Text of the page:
SteelSeries is the most dominant peripheral manufacturer in eSports, with their sponsored teams winning more prize money and competitions than Razer and Logitech’s sponsored teams, combined. While winning eSports tournaments is great, producing quality peripherals that appeal to actual gamers is just one key to a successful business. SteelSeries, much like Logitech and Razer, have a very wide product scope and are aiming to be the choice of gamers around the world. This PC peripheral competition has been fierce and is only good for the consumer, as 2016 saw the release of many amazing, high quality keyboards, mice and gaming headsets from various manufacturers.
Even though various companies successfully produce headsets, we’ve found that even the best manufacturers often struggle to make a well-balanced headset for the PC gaming market. With the Arctis 7 that we are looking at today, SteelSeries brings along some very handy gamer-centric features, a very unique headband that introduces a new level of comfort that you won’t find elsewhere and lag-free wireless audio over USB. With the Arctis 7, SteelSeries are trying to appeal to users who want a stylish, good sounding headset that breaks the mold from typical gaming headset designs, which tend to feature excessive plastic and horribly balanced sound.
The Arctis 7 is the flagship product in a lineup that includes both analog (Arctis 3) and USB headsets (Arctis 5), all using the same basic design and S1 speaker drivers from SteelSeries. The Arctis 7 is the only version with wireless support and in addition is manufactured using a lightweight alloy material, while the lower level headsets use all-plastic construction. All of the headsets in the Arctis lineup use the same ski-goggle headband and Airweave ear cushions, which we will comment more on later when we take a closer look at the Arctis 7. Of important note, the Arctis 5 features RGB capability when power over USB, while the Arctis 3 and 7 do not feature RGB. I do believe that RGB technology could have been implemented on the Arctis 7, but SteelSeries chose to omit it in favor of battery life.
|SteelSeries Arctis 7 Specifications|
|Frequency Response||20-20000 Hz|
|Drivers||40 mm SteelSeries S1|
|Connection Type||Wireless USB and Wired analog options Single 3.5mm, 4-pole plug when wired (12m/40 feet wireless range)|
|Microphone Type||Bidirectional, 100Hz – 6500Hz Frequency Response|
|Battery Life||15 Hours+|
SteelSeries ships the $149.99 Arctis 7 in a black and orange box that stands out quite nicely on the shelves at stores like Best Buy, where SteelSeries products seem to be featured in third place in terms of placement and quantity behind Logitech and Razer at my local store. There is only a One-Year warranty provided by SteelSeries with the Arctis 7, which isn’t adequate as far as we’re concerned. Users in Europe get a Two-Year warranty, but I think that has more to do with consumer protection laws over there than SteelSeries being generous.
SteelSeries did a great job with the packaging and presentation of the Arctis 7. As you can see, unit is wrapped in a custom-clamshell featuring the SteelSeries logo. This definitely gives the product a premium feel from the moment you open the package.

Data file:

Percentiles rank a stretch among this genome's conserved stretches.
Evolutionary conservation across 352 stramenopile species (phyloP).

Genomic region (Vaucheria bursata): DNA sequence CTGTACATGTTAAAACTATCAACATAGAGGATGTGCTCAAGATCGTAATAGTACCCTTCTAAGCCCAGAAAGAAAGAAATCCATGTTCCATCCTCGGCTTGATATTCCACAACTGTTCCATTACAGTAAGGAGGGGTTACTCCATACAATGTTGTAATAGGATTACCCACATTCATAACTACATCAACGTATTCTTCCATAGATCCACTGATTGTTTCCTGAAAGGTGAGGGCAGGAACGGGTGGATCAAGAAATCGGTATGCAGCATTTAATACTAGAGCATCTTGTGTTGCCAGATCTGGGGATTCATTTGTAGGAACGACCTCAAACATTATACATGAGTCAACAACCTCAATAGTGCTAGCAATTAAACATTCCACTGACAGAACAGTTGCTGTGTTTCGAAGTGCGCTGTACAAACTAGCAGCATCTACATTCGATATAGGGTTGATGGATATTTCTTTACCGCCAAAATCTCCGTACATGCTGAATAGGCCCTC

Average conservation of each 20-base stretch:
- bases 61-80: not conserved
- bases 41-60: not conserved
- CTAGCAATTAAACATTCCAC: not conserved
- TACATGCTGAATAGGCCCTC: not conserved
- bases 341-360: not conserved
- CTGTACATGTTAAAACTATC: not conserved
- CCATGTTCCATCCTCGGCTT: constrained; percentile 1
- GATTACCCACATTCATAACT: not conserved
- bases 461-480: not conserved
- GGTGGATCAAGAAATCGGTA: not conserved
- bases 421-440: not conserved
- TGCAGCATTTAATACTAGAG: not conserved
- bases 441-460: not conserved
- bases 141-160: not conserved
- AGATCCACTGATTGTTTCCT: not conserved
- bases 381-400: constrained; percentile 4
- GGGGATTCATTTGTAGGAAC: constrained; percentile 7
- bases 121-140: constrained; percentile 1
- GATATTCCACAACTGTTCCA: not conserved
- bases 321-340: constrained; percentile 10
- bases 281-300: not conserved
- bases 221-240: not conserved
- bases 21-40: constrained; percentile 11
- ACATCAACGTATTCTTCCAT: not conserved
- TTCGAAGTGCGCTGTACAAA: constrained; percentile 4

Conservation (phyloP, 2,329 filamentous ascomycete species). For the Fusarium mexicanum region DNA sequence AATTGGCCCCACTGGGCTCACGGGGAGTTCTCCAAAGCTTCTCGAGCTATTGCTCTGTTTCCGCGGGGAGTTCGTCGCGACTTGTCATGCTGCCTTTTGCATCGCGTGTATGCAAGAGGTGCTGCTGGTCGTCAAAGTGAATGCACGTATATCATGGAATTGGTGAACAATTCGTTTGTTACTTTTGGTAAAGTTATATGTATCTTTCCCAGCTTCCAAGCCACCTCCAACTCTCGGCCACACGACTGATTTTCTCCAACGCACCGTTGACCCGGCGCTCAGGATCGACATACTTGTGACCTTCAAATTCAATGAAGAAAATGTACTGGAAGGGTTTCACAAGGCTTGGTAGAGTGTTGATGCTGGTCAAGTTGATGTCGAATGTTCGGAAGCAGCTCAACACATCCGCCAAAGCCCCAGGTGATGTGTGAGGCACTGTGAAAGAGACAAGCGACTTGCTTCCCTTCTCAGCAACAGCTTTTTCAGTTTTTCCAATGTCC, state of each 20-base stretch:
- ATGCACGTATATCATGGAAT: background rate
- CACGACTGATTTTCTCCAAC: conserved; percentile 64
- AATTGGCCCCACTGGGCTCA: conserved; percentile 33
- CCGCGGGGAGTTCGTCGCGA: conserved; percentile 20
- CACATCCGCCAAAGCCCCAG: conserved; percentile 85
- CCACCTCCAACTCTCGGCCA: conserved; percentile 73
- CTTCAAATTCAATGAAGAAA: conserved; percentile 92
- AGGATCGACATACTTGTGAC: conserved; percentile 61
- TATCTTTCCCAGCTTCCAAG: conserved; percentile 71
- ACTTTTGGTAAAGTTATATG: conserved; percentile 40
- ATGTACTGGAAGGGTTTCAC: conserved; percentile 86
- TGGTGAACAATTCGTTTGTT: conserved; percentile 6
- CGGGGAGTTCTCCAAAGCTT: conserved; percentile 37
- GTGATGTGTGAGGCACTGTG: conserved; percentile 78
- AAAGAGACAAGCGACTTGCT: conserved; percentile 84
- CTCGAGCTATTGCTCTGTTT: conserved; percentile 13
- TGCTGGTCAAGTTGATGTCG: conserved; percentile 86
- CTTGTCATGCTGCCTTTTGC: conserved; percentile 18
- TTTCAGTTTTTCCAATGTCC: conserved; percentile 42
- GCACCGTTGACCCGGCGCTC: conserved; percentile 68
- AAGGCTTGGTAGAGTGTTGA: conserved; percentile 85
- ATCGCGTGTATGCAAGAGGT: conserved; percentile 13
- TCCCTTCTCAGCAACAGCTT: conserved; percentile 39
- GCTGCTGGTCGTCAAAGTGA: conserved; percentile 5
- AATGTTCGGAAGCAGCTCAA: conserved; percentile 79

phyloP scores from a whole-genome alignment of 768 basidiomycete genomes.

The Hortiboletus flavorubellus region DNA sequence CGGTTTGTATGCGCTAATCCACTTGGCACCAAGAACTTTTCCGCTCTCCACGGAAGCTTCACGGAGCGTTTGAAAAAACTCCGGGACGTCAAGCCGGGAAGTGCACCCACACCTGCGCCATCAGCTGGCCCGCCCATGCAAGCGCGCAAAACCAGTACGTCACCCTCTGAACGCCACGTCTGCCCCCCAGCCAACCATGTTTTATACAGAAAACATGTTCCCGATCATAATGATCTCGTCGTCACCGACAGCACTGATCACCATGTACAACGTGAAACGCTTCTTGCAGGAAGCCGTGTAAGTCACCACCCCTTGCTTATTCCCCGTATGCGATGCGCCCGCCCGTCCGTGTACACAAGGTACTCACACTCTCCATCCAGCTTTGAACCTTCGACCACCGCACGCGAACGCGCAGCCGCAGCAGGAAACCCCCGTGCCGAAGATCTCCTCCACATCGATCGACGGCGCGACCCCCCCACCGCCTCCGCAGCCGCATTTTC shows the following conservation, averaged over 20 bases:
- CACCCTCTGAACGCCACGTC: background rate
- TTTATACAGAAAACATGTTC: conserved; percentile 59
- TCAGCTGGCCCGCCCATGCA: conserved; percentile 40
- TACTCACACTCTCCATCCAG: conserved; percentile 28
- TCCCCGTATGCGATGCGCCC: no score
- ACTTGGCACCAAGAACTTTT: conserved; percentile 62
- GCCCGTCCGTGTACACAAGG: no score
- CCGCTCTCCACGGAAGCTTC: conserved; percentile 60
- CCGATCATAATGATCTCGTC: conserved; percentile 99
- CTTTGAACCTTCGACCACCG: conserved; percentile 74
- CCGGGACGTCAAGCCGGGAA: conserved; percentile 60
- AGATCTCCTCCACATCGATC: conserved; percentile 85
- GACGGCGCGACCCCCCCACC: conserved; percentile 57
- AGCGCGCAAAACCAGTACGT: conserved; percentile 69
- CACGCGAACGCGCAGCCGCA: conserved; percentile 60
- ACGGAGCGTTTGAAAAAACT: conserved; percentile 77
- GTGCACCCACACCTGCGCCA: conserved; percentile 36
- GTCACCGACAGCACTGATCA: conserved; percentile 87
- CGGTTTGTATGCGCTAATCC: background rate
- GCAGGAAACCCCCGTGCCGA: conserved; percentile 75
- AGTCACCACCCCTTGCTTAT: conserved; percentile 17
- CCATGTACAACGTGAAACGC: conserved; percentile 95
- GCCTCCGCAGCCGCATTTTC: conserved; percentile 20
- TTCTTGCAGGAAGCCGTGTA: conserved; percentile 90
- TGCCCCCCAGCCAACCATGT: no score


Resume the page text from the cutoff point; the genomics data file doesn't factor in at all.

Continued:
Included in the Arctis 7 package is a product information guide, which is also available in PDF form on the SteelSeries website. This guide contains information on how to setup the Arctis 7 on consoles and PC, in addition to explaining the various functions of the headset. Illustratations of the headset and on-ear controls are presented and overall, this is a pretty solid user manual. A warranty card explaining how to contact SteelSeries support is also included.
SteelSeries includes some nifty stickers with the Arctis 7 for you to show off your gaming attitude. The Arctis 3 and Arctis 5 each come with their own sticker sheets featuring different designs, as well. Can somebody please tell me what DAM CABO means?
The Arctis 7 wireless transmitter features the SteelSeries logo and is fairly large, but has a great range.
While wireless functionality is possible with the PS4 and PC over USB with the included transmitter, a mobile/console cable is included so that the Arctis 7 can be connected to an XBOX One, mobile phone, or other 3.5mm device in non-wireless mode. The Arctis 7 truly is versatile and this functionality makes it a great value for a PC gamer who wants a headset they can use in other settings.
The USB charging cable features a SteelSeries logo and is four feet long, which may not be long enough for users who want to charge the unit while it is in use.
SteelSeries packages the Arctis 7 very well in the box, setting it in a protective plastic clamshell that wraps around the headset quite snugly, protecting it from damage during shipping. All of the included accessories are packaged well and the USB cables all have a nice coating to them, along with well-built connectors with the SteelSeries logo stamped into them. Overall, the Arctis 7 comes with a great package full of everything you need and more. The included stickers are a nice bonus. We only wish that the included USB cable for charging was just a little longer, as four feet is very short if you want to charge the unit while you play, which is an option.
Let’s look at the headset in more detail, now.